PROJECTS FOR THE PANDEMIC II: CHESS
While it is generally assumed that chess was not period for the Viking Age, it had actually been introduced into Europe and, in fact, England, by the middle of the eleventh century. We are told by Snorri Sturluson that “As the legend goes, after a celebratory feast at Roskilde, Canute and Ulf [Þorgilsson, a jarl] argued over a game of chess.” Some insist that hnefatafl was meant, but chess had been working up its way from Rome by that time!
The most famous of the Viking Era chess sets—though it dates from the twelfth-century, sometime after an accepted date for the end of the Viking Age—was Lewis chessmen, which were found in 1831. The chessmen display Norse styles and are splendidly charming! I saw them at a special exhibition in the British Museum, and bough I wanted to buy a set, the sets offered were all plastic. Any sets found in the next few years were either inexpensive plastic or much more expensive thenty materials.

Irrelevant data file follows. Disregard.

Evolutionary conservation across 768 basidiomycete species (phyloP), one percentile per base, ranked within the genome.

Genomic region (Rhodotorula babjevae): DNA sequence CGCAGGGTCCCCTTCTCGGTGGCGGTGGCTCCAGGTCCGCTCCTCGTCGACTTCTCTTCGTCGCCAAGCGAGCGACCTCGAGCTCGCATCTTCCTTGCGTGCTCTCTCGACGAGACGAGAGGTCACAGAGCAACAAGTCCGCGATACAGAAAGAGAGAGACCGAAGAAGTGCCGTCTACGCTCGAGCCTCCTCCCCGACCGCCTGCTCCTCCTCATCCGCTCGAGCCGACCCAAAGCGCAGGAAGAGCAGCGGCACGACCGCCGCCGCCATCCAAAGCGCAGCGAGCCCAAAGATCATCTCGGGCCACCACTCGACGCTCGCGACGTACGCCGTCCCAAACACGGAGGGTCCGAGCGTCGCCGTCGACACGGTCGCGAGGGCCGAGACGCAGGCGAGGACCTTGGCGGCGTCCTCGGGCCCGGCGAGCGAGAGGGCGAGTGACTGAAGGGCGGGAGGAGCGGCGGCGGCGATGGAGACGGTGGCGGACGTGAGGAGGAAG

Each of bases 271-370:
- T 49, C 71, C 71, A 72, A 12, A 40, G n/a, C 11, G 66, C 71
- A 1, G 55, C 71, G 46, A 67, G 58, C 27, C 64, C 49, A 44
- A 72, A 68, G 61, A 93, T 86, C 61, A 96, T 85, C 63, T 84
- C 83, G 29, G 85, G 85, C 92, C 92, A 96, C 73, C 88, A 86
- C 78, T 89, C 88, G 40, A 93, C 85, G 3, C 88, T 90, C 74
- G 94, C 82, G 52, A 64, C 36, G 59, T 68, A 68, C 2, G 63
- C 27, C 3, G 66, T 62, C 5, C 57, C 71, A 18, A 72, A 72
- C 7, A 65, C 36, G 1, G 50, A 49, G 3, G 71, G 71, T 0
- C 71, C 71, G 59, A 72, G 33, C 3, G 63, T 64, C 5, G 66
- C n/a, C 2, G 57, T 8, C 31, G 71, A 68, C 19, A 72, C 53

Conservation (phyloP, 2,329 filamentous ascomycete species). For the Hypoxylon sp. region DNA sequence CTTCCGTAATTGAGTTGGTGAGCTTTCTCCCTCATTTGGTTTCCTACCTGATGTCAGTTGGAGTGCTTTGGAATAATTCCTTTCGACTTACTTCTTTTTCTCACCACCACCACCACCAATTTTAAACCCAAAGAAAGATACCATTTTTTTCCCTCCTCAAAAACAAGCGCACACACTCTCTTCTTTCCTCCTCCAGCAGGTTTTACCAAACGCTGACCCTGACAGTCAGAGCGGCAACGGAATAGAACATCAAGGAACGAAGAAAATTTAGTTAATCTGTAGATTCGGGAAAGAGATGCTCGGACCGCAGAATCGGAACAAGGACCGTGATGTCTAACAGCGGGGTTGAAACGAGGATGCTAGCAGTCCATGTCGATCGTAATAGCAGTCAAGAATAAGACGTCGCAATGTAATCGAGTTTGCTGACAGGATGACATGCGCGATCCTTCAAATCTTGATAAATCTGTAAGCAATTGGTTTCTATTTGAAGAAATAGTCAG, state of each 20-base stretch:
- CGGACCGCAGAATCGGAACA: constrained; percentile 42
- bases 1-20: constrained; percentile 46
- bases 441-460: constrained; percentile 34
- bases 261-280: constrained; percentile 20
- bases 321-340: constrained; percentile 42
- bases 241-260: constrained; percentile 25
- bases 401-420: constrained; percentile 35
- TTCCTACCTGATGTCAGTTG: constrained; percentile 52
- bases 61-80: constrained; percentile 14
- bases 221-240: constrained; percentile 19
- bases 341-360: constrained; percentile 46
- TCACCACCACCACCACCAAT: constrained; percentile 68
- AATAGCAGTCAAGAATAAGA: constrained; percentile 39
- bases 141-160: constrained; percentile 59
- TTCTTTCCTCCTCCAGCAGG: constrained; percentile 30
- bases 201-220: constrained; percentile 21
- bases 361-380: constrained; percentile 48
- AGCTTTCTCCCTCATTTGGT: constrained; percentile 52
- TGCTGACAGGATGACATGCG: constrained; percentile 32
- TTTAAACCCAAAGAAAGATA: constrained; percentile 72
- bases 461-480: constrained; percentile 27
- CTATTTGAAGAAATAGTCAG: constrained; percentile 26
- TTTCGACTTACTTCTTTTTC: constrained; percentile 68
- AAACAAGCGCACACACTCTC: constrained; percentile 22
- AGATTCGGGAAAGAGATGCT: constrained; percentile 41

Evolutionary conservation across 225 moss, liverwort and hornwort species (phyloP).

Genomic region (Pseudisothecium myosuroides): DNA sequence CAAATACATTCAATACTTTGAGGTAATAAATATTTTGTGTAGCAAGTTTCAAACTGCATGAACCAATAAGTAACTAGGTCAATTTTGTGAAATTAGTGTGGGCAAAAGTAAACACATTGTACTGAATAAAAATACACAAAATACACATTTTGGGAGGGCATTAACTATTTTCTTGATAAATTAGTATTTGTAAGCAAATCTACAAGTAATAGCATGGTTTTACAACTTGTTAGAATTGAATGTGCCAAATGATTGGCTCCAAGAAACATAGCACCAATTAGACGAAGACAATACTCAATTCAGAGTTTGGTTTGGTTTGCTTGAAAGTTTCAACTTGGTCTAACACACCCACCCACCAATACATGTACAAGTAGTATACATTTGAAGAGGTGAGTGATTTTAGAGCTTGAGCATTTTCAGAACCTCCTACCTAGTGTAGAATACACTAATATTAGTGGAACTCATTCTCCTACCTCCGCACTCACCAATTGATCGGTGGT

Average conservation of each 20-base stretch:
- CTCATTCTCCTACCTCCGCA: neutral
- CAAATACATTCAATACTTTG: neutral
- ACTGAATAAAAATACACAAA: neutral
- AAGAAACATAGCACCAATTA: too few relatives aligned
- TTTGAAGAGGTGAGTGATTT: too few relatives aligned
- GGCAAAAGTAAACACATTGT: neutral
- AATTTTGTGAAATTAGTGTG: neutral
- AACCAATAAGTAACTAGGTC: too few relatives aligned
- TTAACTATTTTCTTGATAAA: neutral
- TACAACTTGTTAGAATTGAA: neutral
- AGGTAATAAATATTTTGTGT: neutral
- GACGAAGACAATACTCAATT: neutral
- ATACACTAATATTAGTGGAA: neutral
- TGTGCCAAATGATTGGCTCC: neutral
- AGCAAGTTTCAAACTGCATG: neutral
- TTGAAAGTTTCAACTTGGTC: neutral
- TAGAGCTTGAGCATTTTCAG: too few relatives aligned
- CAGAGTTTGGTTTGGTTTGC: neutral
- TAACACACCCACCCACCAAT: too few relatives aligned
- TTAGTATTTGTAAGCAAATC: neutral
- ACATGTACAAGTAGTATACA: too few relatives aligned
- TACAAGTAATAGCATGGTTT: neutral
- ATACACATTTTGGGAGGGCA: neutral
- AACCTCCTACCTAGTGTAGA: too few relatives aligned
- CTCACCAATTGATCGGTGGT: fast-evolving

This year, I found a set that was made of plaster. Certainly not as accurate as the walrus ivory used in te originals, but still not plastic. I bought them, and I was delighted by them, as was my wife. There was even two extra copies of the Queen—my favorite piece—so I have it on my desk, and my wife had one on hers. I keep the set in a specially designed wooden chest.
After hugging the pieces for a while, I realized that I needed a chessboard. A standard modern chessboard was not adequate, despite how sophisticated it might be. There were no extant chessboards from most of the middle ages, so I had to go by the boards seen in illustrations from the Crusades. I chose one and made a suitable chessboard. The result was pleasing!
The rules for playing medieval chess differ slightly from those for playing modern chess. A good introduction may be found in https://www.academia.edu/11786901/The_Medieval_Game_of_Chess_A_Guide_to_Play?auto=download .